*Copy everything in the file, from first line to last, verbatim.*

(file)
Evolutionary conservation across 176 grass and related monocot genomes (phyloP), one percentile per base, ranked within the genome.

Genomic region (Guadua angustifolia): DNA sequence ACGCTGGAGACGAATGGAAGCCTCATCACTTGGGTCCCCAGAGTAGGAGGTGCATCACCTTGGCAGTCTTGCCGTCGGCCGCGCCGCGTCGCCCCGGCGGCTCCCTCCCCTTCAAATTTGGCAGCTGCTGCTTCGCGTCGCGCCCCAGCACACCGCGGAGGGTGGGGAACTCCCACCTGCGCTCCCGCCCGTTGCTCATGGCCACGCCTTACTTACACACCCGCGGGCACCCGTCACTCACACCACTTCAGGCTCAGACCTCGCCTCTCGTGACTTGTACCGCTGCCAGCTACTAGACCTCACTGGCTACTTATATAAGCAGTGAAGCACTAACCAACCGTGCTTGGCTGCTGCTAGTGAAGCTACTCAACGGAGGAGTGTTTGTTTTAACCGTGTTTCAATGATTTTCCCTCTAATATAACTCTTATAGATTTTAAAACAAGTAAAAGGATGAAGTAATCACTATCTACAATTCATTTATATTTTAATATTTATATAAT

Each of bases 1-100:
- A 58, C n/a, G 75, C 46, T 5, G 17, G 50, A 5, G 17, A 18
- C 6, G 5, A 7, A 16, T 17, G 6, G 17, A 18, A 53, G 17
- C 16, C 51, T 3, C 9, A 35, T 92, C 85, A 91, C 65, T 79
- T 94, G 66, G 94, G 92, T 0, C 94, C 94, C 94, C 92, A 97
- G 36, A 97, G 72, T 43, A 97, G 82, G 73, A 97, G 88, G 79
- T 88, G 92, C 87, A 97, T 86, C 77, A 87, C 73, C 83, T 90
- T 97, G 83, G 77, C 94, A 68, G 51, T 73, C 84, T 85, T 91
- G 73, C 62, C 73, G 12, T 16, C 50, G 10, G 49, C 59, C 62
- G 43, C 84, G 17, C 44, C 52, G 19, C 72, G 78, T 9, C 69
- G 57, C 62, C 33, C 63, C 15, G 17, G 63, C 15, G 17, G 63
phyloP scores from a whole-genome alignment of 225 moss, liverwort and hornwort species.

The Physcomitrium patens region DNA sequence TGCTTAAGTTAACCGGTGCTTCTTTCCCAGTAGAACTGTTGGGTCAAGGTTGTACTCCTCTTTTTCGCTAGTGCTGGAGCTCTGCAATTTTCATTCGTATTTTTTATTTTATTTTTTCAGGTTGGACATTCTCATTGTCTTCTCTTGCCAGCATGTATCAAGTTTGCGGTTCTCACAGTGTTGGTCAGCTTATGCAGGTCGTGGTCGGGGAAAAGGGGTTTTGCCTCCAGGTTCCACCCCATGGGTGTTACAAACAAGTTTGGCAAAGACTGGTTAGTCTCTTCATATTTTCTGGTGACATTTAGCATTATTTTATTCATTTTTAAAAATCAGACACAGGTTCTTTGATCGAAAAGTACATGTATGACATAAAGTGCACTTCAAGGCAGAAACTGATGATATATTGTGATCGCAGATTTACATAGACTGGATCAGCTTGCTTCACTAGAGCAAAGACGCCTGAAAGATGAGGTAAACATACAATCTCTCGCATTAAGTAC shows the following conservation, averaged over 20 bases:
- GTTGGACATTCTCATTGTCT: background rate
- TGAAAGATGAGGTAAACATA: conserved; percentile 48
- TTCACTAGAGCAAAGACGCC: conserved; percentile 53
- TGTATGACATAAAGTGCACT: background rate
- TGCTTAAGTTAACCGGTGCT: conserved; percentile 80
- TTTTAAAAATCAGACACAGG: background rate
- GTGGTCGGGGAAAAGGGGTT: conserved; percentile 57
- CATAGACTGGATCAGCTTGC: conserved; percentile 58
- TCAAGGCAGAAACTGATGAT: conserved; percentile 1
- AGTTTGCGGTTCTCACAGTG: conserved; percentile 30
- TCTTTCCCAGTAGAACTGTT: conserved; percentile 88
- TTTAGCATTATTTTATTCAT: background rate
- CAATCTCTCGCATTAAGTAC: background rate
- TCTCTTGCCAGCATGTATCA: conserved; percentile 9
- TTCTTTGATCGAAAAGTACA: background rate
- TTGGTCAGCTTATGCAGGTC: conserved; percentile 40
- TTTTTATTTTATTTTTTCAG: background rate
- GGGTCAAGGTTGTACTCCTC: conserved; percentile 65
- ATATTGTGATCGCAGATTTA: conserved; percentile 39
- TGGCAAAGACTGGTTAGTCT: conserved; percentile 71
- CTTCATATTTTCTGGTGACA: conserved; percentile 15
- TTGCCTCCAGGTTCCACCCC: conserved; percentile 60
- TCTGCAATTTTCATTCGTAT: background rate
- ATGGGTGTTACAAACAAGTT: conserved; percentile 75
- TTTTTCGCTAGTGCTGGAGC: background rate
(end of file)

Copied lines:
Evolutionary conservation across 176 grass and related monocot genomes (phyloP), one percentile per base, ranked within the genome.

Genomic region (Guadua angustifolia): DNA sequence ACGCTGGAGACGAATGGAAGCCTCATCACTTGGGTCCCCAGAGTAGGAGGTGCATCACCTTGGCAGTCTTGCCGTCGGCCGCGCCGCGTCGCCCCGGCGGCTCCCTCCCCTTCAAATTTGGCAGCTGCTGCTTCGCGTCGCGCCCCAGCACACCGCGGAGGGTGGGGAACTCCCACCTGCGCTCCCGCCCGTTGCTCATGGCCACGCCTTACTTACACACCCGCGGGCACCCGTCACTCACACCACTTCAGGCTCAGACCTCGCCTCTCGTGACTTGTACCGCTGCCAGCTACTAGACCTCACTGGCTACTTATATAAGCAGTGAAGCACTAACCAACCGTGCTTGGCTGCTGCTAGTGAAGCTACTCAACGGAGGAGTGTTTGTTTTAACCGTGTTTCAATGATTTTCCCTCTAATATAACTCTTATAGATTTTAAAACAAGTAAAAGGATGAAGTAATCACTATCTACAATTCATTTATATTTTAATATTTATATAAT

Each of bases 1-100:
- A 58, C n/a, G 75, C 46, T 5, G 17, G 50, A 5, G 17, A 18
- C 6, G 5, A 7, A 16, T 17, G 6, G 17, A 18, A 53, G 17
- C 16, C 51, T 3, C 9, A 35, T 92, C 85, A 91, C 65, T 79
- T 94, G 66, G 94, G 92, T 0, C 94, C 94, C 94, C 92, A 97
- G 36, A 97, G 72, T 43, A 97, G 82, G 73, A 97, G 88, G 79
- T 88, G 92, C 87, A 97, T 86, C 77, A 87, C 73, C 83, T 90
- T 97, G 83, G 77, C 94, A 68, G 51, T 73, C 84, T 85, T 91
- G 73, C 62, C 73, G 12, T 16, C 50, G 10, G 49, C 59, C 62
- G 43, C 84, G 17, C 44, C 52, G 19, C 72, G 78, T 9, C 69
- G 57, C 62, C 33, C 63, C 15, G 17, G 63, C 15, G 17, G 63
phyloP scores from a whole-genome alignment of 225 moss, liverwort and hornwort species.

The Physcomitrium patens region DNA sequence TGCTTAAGTTAACCGGTGCTTCTTTCCCAGTAGAACTGTTGGGTCAAGGTTGTACTCCTCTTTTTCGCTAGTGCTGGAGCTCTGCAATTTTCATTCGTATTTTTTATTTTATTTTTTCAGGTTGGACATTCTCATTGTCTTCTCTTGCCAGCATGTATCAAGTTTGCGGTTCTCACAGTGTTGGTCAGCTTATGCAGGTCGTGGTCGGGGAAAAGGGGTTTTGCCTCCAGGTTCCACCCCATGGGTGTTACAAACAAGTTTGGCAAAGACTGGTTAGTCTCTTCATATTTTCTGGTGACATTTAGCATTATTTTATTCATTTTTAAAAATCAGACACAGGTTCTTTGATCGAAAAGTACATGTATGACATAAAGTGCACTTCAAGGCAGAAACTGATGATATATTGTGATCGCAGATTTACATAGACTGGATCAGCTTGCTTCACTAGAGCAAAGACGCCTGAAAGATGAGGTAAACATACAATCTCTCGCATTAAGTAC shows the following conservation, averaged over 20 bases:
- GTTGGACATTCTCATTGTCT: background rate
- TGAAAGATGAGGTAAACATA: conserved; percentile 48
- TTCACTAGAGCAAAGACGCC: conserved; percentile 53
- TGTATGACATAAAGTGCACT: background rate
- TGCTTAAGTTAACCGGTGCT: conserved; percentile 80
- TTTTAAAAATCAGACACAGG: background rate
- GTGGTCGGGGAAAAGGGGTT: conserved; percentile 57
- CATAGACTGGATCAGCTTGC: conserved; percentile 58
- TCAAGGCAGAAACTGATGAT: conserved; percentile 1
- AGTTTGCGGTTCTCACAGTG: conserved; percentile 30
- TCTTTCCCAGTAGAACTGTT: conserved; percentile 88
- TTTAGCATTATTTTATTCAT: background rate
- CAATCTCTCGCATTAAGTAC: background rate
- TCTCTTGCCAGCATGTATCA: conserved; percentile 9
- TTCTTTGATCGAAAAGTACA: background rate
- TTGGTCAGCTTATGCAGGTC: conserved; percentile 40
- TTTTTATTTTATTTTTTCAG: background rate
- GGGTCAAGGTTGTACTCCTC: conserved; percentile 65
- ATATTGTGATCGCAGATTTA: conserved; percentile 39
- TGGCAAAGACTGGTTAGTCT: conserved; percentile 71
- CTTCATATTTTCTGGTGACA: conserved; percentile 15
- TTGCCTCCAGGTTCCACCCC: conserved; percentile 60
- TCTGCAATTTTCATTCGTAT: background rate
- ATGGGTGTTACAAACAAGTT: conserved; percentile 75
- TTTTTCGCTAGTGCTGGAGC: background rate